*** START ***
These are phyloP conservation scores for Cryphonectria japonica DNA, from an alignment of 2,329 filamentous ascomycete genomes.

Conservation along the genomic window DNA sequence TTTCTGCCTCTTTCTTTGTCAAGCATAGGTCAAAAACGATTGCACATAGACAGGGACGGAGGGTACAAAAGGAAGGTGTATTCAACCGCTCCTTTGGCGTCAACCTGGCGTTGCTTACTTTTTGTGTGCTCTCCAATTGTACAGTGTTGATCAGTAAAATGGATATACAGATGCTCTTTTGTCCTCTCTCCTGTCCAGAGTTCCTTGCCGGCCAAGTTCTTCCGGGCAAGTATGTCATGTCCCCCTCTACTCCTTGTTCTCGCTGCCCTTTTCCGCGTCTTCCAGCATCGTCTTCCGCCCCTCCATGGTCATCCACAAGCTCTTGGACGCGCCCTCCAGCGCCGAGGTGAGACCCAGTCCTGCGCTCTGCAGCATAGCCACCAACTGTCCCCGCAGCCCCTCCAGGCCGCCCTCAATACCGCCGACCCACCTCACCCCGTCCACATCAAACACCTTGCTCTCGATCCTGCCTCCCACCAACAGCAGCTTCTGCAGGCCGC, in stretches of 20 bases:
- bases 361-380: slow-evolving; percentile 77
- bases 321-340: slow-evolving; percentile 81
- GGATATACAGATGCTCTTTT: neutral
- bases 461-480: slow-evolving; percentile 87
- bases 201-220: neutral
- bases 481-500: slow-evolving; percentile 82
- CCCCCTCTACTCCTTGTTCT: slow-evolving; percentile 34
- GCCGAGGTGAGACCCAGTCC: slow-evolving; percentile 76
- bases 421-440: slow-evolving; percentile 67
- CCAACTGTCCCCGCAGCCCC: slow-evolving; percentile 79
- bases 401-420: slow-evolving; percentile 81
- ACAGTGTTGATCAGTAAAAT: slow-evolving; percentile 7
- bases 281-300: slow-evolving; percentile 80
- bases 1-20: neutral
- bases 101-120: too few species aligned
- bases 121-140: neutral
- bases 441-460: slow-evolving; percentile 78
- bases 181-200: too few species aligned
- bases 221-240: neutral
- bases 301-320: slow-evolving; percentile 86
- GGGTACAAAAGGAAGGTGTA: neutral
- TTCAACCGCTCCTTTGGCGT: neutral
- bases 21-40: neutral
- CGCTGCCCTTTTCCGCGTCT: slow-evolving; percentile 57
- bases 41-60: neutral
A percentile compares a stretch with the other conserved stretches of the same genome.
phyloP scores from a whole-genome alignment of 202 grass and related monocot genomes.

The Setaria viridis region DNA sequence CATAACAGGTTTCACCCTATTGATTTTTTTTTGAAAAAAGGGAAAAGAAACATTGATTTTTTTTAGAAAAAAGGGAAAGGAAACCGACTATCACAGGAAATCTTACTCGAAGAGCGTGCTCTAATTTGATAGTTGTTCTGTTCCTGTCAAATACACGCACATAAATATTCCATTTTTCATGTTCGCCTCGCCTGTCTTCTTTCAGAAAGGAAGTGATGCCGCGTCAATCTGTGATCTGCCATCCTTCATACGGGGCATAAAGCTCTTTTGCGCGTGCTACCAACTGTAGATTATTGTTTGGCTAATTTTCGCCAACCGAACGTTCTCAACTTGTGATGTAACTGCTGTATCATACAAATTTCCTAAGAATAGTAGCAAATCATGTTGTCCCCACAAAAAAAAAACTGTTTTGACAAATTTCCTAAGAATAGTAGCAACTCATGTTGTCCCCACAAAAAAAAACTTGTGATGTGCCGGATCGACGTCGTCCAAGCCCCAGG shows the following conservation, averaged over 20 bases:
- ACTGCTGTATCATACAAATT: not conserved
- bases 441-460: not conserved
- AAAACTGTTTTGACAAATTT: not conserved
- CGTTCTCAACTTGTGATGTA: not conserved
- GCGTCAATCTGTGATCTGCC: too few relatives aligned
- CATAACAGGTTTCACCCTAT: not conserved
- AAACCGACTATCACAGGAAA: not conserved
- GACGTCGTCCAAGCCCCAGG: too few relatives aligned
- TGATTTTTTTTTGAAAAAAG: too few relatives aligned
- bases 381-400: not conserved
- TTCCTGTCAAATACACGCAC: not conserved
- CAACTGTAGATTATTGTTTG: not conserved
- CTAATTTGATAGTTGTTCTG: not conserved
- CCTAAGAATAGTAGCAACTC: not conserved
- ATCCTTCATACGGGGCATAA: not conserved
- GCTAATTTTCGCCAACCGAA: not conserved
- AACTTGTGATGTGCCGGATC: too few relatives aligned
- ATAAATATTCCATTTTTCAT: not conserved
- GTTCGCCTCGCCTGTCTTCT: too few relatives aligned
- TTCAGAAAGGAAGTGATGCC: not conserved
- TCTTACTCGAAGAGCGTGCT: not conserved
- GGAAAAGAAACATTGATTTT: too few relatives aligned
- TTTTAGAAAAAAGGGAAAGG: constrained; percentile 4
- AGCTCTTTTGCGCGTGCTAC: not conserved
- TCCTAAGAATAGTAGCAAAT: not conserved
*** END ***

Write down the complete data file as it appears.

These are phyloP conservation scores for Cryphonectria japonica DNA, from an alignment of 2,329 filamentous ascomycete genomes.

Conservation along the genomic window DNA sequence TTTCTGCCTCTTTCTTTGTCAAGCATAGGTCAAAAACGATTGCACATAGACAGGGACGGAGGGTACAAAAGGAAGGTGTATTCAACCGCTCCTTTGGCGTCAACCTGGCGTTGCTTACTTTTTGTGTGCTCTCCAATTGTACAGTGTTGATCAGTAAAATGGATATACAGATGCTCTTTTGTCCTCTCTCCTGTCCAGAGTTCCTTGCCGGCCAAGTTCTTCCGGGCAAGTATGTCATGTCCCCCTCTACTCCTTGTTCTCGCTGCCCTTTTCCGCGTCTTCCAGCATCGTCTTCCGCCCCTCCATGGTCATCCACAAGCTCTTGGACGCGCCCTCCAGCGCCGAGGTGAGACCCAGTCCTGCGCTCTGCAGCATAGCCACCAACTGTCCCCGCAGCCCCTCCAGGCCGCCCTCAATACCGCCGACCCACCTCACCCCGTCCACATCAAACACCTTGCTCTCGATCCTGCCTCCCACCAACAGCAGCTTCTGCAGGCCGC, in stretches of 20 bases:
- bases 361-380: slow-evolving; percentile 77
- bases 321-340: slow-evolving; percentile 81
- GGATATACAGATGCTCTTTT: neutral
- bases 461-480: slow-evolving; percentile 87
- bases 201-220: neutral
- bases 481-500: slow-evolving; percentile 82
- CCCCCTCTACTCCTTGTTCT: slow-evolving; percentile 34
- GCCGAGGTGAGACCCAGTCC: slow-evolving; percentile 76
- bases 421-440: slow-evolving; percentile 67
- CCAACTGTCCCCGCAGCCCC: slow-evolving; percentile 79
- bases 401-420: slow-evolving; percentile 81
- ACAGTGTTGATCAGTAAAAT: slow-evolving; percentile 7
- bases 281-300: slow-evolving; percentile 80
- bases 1-20: neutral
- bases 101-120: too few species aligned
- bases 121-140: neutral
- bases 441-460: slow-evolving; percentile 78
- bases 181-200: too few species aligned
- bases 221-240: neutral
- bases 301-320: slow-evolving; percentile 86
- GGGTACAAAAGGAAGGTGTA: neutral
- TTCAACCGCTCCTTTGGCGT: neutral
- bases 21-40: neutral
- CGCTGCCCTTTTCCGCGTCT: slow-evolving; percentile 57
- bases 41-60: neutral
A percentile compares a stretch with the other conserved stretches of the same genome.
phyloP scores from a whole-genome alignment of 202 grass and related monocot genomes.

The Setaria viridis region DNA sequence CATAACAGGTTTCACCCTATTGATTTTTTTTTGAAAAAAGGGAAAAGAAACATTGATTTTTTTTAGAAAAAAGGGAAAGGAAACCGACTATCACAGGAAATCTTACTCGAAGAGCGTGCTCTAATTTGATAGTTGTTCTGTTCCTGTCAAATACACGCACATAAATATTCCATTTTTCATGTTCGCCTCGCCTGTCTTCTTTCAGAAAGGAAGTGATGCCGCGTCAATCTGTGATCTGCCATCCTTCATACGGGGCATAAAGCTCTTTTGCGCGTGCTACCAACTGTAGATTATTGTTTGGCTAATTTTCGCCAACCGAACGTTCTCAACTTGTGATGTAACTGCTGTATCATACAAATTTCCTAAGAATAGTAGCAAATCATGTTGTCCCCACAAAAAAAAAACTGTTTTGACAAATTTCCTAAGAATAGTAGCAACTCATGTTGTCCCCACAAAAAAAAACTTGTGATGTGCCGGATCGACGTCGTCCAAGCCCCAGG shows the following conservation, averaged over 20 bases:
- ACTGCTGTATCATACAAATT: not conserved
- bases 441-460: not conserved
- AAAACTGTTTTGACAAATTT: not conserved
- CGTTCTCAACTTGTGATGTA: not conserved
- GCGTCAATCTGTGATCTGCC: too few relatives aligned
- CATAACAGGTTTCACCCTAT: not conserved
- AAACCGACTATCACAGGAAA: not conserved
- GACGTCGTCCAAGCCCCAGG: too few relatives aligned
- TGATTTTTTTTTGAAAAAAG: too few relatives aligned
- bases 381-400: not conserved
- TTCCTGTCAAATACACGCAC: not conserved
- CAACTGTAGATTATTGTTTG: not conserved
- CTAATTTGATAGTTGTTCTG: not conserved
- CCTAAGAATAGTAGCAACTC: not conserved
- ATCCTTCATACGGGGCATAA: not conserved
- GCTAATTTTCGCCAACCGAA: not conserved
- AACTTGTGATGTGCCGGATC: too few relatives aligned
- ATAAATATTCCATTTTTCAT: not conserved
- GTTCGCCTCGCCTGTCTTCT: too few relatives aligned
- TTCAGAAAGGAAGTGATGCC: not conserved
- TCTTACTCGAAGAGCGTGCT: not conserved
- GGAAAAGAAACATTGATTTT: too few relatives aligned
- TTTTAGAAAAAAGGGAAAGG: constrained; percentile 4
- AGCTCTTTTGCGCGTGCTAC: not conserved
- TCCTAAGAATAGTAGCAAAT: not conserved